Labeling a food as “organic” entails a claim about its production but is silent on its calorie content. Nevertheless, people infer that organic cookies are lower in calories and can be eaten more often than conventional cookies (Study 1). These inferences are observed even when the nutrition label conveys identical calorie content and are more pronounced among perceivers high on pro-environmentalism. Moreover, when evaluating a person with a weight-loss goal, forgoing exercise is deemed more acceptable when the person has just chosen organic rather than conventional dessert (Study 2). These results reflect an “organic/natural”-“healthy” association that is capable of biasing everyday judgments about diet and exercise.
The reported findings extend the literature on unwarranted inferences from food claims. Building on earlier work that documented profound overgeneralization from nutrient-based claims, we tested whether a production-based claim — namely, that a food is “organic” — can similarly bias consumers’ perceptions of attributes that are only associatively related. Our findings show that this is the case. When a food is described as organic, perceivers erroneously infer that it is lower-calorie and that it can be eaten more frequently (Study 1). These benevolent impressions of organic foods are likely to influence consumption decisions and to have downstream implications for other health-related choices. We observed these implications when participants read about a person with a weight-loss goal who was considering skipping her planned physical exercise: participants considered forgoing exercise to be more acceptable when the person had just chosen an organic rather than a conventional dessert (Study 2). In combination, these findings suggest that “organic” claims not only foster lower calorie estimates and higher consumption intentions, but that they might also convey that one has already made progress toward one’s weight-loss goal, thus undermining subsequent goal-consistent action (Fishbach & Dhar, 2005).
The “organic” path to obesity? Organic claims influence calorie judgments and exercise recommendations
Schuldt, J., & Schwarz, N
As part of an approximately 30-minute session on “thinking about food”, participants first completed a questionnaire soliciting personal background information (e.g., age, sex) including variables plausibly related to the hypothesized effects (e.g., political ideology, importance of eating healthfully). Participants also reported their height and weight, which we used to calculate body mass index (BMI), found to moderate calorie judgments in previous research (e.g., Wansink & Chandon, Reference Wansink and Chandon2006a).
Participants were then randomly assigned by computer algorithm to a web page displaying the actual Nutrition Facts label for either conventional Oreos (N = 42) or for Oreos “made with organic flour and sugar” (N = 72). These Nutrition Facts indicate the same number of calories (i.e., 160 per 34g serving), and we drew participants’ attention to this information using the following instructions (underlines original):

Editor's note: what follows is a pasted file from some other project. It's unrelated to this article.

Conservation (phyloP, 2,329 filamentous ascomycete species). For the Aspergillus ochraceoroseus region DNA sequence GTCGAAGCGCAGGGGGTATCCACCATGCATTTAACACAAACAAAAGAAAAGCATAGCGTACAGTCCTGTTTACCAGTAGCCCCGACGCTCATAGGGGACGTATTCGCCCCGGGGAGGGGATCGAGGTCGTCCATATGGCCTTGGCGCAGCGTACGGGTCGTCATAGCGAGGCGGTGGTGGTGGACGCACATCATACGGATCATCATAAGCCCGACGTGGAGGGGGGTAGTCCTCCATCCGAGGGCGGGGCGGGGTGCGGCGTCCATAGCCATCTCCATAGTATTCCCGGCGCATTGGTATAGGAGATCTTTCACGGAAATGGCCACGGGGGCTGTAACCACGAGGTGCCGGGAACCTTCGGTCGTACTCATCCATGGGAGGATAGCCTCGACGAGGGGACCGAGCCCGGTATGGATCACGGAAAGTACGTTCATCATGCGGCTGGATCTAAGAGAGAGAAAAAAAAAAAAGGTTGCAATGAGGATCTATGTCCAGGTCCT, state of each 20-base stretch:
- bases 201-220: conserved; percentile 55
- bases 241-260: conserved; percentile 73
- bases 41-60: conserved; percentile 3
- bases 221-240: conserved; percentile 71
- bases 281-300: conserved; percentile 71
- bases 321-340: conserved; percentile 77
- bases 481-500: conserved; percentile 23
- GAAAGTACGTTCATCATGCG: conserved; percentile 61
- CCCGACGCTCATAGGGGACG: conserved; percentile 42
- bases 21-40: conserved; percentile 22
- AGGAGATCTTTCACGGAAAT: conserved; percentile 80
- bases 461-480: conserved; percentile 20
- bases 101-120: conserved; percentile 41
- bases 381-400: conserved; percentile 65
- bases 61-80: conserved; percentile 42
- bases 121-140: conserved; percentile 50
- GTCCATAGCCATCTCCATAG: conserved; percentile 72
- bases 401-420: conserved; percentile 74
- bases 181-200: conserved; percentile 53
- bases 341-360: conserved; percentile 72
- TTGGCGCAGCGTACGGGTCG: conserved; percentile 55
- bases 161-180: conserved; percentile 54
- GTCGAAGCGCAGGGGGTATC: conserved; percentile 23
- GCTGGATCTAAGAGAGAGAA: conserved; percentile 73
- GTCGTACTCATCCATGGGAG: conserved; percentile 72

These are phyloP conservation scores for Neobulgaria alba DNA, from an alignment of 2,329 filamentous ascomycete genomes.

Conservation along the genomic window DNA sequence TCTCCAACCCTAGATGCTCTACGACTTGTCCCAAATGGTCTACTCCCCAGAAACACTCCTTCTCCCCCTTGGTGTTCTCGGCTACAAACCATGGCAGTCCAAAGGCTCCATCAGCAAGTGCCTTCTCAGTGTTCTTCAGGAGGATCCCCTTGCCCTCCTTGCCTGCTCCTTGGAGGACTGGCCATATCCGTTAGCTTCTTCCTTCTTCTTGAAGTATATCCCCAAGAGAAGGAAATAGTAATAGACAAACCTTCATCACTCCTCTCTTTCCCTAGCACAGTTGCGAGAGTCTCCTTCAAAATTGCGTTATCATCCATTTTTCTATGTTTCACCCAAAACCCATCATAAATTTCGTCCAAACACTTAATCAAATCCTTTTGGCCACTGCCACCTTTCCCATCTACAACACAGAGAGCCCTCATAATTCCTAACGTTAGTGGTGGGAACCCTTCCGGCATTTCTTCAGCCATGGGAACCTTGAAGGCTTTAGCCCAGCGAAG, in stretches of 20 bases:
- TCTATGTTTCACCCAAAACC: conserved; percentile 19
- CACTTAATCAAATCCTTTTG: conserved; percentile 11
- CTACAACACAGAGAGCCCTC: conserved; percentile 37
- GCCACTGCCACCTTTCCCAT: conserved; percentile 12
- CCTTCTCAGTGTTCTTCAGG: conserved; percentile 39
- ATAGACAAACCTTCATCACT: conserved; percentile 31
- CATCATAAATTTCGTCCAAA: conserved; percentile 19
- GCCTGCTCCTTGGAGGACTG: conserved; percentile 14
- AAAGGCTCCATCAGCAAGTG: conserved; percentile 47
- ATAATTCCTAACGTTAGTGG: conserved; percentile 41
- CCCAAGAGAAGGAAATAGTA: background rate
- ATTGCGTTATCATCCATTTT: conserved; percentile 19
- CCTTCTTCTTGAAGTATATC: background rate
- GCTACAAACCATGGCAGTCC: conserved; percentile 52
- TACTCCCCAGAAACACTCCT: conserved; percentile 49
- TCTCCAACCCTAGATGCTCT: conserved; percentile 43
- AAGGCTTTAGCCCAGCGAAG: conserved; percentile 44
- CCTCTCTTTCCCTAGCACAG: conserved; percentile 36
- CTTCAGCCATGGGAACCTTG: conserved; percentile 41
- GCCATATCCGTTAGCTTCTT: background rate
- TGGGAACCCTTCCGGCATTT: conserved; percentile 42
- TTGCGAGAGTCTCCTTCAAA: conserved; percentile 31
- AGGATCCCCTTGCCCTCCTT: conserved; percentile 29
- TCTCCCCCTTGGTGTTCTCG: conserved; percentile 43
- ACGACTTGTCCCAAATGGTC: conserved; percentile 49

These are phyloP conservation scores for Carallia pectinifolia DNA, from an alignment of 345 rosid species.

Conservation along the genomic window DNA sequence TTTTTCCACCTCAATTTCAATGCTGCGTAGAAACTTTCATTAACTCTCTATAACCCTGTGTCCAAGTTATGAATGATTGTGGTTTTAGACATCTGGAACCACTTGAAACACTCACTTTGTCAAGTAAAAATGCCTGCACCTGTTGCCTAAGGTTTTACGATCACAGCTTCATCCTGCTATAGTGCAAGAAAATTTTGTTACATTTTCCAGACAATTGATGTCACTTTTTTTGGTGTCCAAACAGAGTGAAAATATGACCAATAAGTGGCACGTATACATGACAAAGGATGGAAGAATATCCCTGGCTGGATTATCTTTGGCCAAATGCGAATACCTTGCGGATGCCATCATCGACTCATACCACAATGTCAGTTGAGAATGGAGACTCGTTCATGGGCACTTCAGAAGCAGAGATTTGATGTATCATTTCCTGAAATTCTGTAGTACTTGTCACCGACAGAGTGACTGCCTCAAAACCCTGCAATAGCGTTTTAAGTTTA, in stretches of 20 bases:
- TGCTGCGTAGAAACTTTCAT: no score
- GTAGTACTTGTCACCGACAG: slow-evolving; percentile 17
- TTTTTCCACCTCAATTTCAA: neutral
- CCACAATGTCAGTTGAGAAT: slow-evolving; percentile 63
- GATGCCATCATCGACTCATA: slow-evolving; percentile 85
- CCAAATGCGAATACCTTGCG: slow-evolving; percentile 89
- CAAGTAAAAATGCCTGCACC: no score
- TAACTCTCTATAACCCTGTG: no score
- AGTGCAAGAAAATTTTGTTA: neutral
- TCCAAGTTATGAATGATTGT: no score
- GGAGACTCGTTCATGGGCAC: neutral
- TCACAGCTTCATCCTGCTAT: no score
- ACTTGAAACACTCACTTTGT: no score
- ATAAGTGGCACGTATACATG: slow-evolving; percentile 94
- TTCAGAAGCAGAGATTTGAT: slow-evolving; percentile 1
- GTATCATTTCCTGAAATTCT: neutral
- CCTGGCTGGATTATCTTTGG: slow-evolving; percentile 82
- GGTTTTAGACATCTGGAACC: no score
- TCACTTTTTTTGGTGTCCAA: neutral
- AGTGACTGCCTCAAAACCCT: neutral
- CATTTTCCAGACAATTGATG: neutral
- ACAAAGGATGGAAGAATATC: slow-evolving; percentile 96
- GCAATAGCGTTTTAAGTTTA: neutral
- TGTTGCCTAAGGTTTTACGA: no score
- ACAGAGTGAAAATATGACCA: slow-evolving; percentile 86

114 (80 females, 34 males) from the University of Michigan Introductory Psychology subject pool completed this laboratory experiment in exchange for partial course credit.
As predicted, participants’ judgments of calorie content relative to other brands were influenced by the organic claim: even though all participants had just read that one serving of the product contained 160 calories, the organic cookies received lower calorie judgments (M = 3.94) than did the conventional ones (M = 5.17); F (1, 112) = 26.17, p < .001, d = .97, for the main effect. In addition, the organic claim influenced participants’ consumption recommendations: the organic cookies were deemed more appropriate to eat more often (M = 3.68) than were the conventional ones (M = 2.76); F (1, 112) = 22.39, p < .01, d = .89, for the main effect.
Because attributes besides calories might account for the effect of organic claim on consumption recommendations (e.g., the moral licensing effect of green consumption; Mazar & Zhong, Reference Mazar and Zhong2010), we examined whether calorie judgments mediated this effect by testing the significance of pathway coefficients in our hypothesized mediation model (MacKinnon et al., Reference MacKinnon, Lockwood, Hoffman, West and Sheets2002) (Figure 1). After confirming that both consumption recommendations and calorie judgments were significantly associated with our manipulation (see above), we regressed consumption recommendations onto condition (organic vs. conventional) and calorie judgments. Results revealed that calorie judgments significantly predicted consumption recommendations (b = –.54, | t | (111) = 5.35, p < .001) whereas condition no longer did so (b = –.26, | t | (111) = .91, p = .36); thus, calorie judgments fully mediated the effect of condition on consumption recommendations. We interpret these mediation results with some caution, however, given that both calorie judgments and consumption recommendations might merely reflect the same underlying variable (e.g., the healthiness associated with organics).
organic, food labeling, health claims, halo effects, calorie estimation, obesity
Schuldt, J., & Schwarz, N. (2010). The “organic” path to obesity? Organic claims influence calorie judgments and exercise recommendations. Judgment and Decision Making, 5(3), 144-150. doi:10.1017/S1930297500001017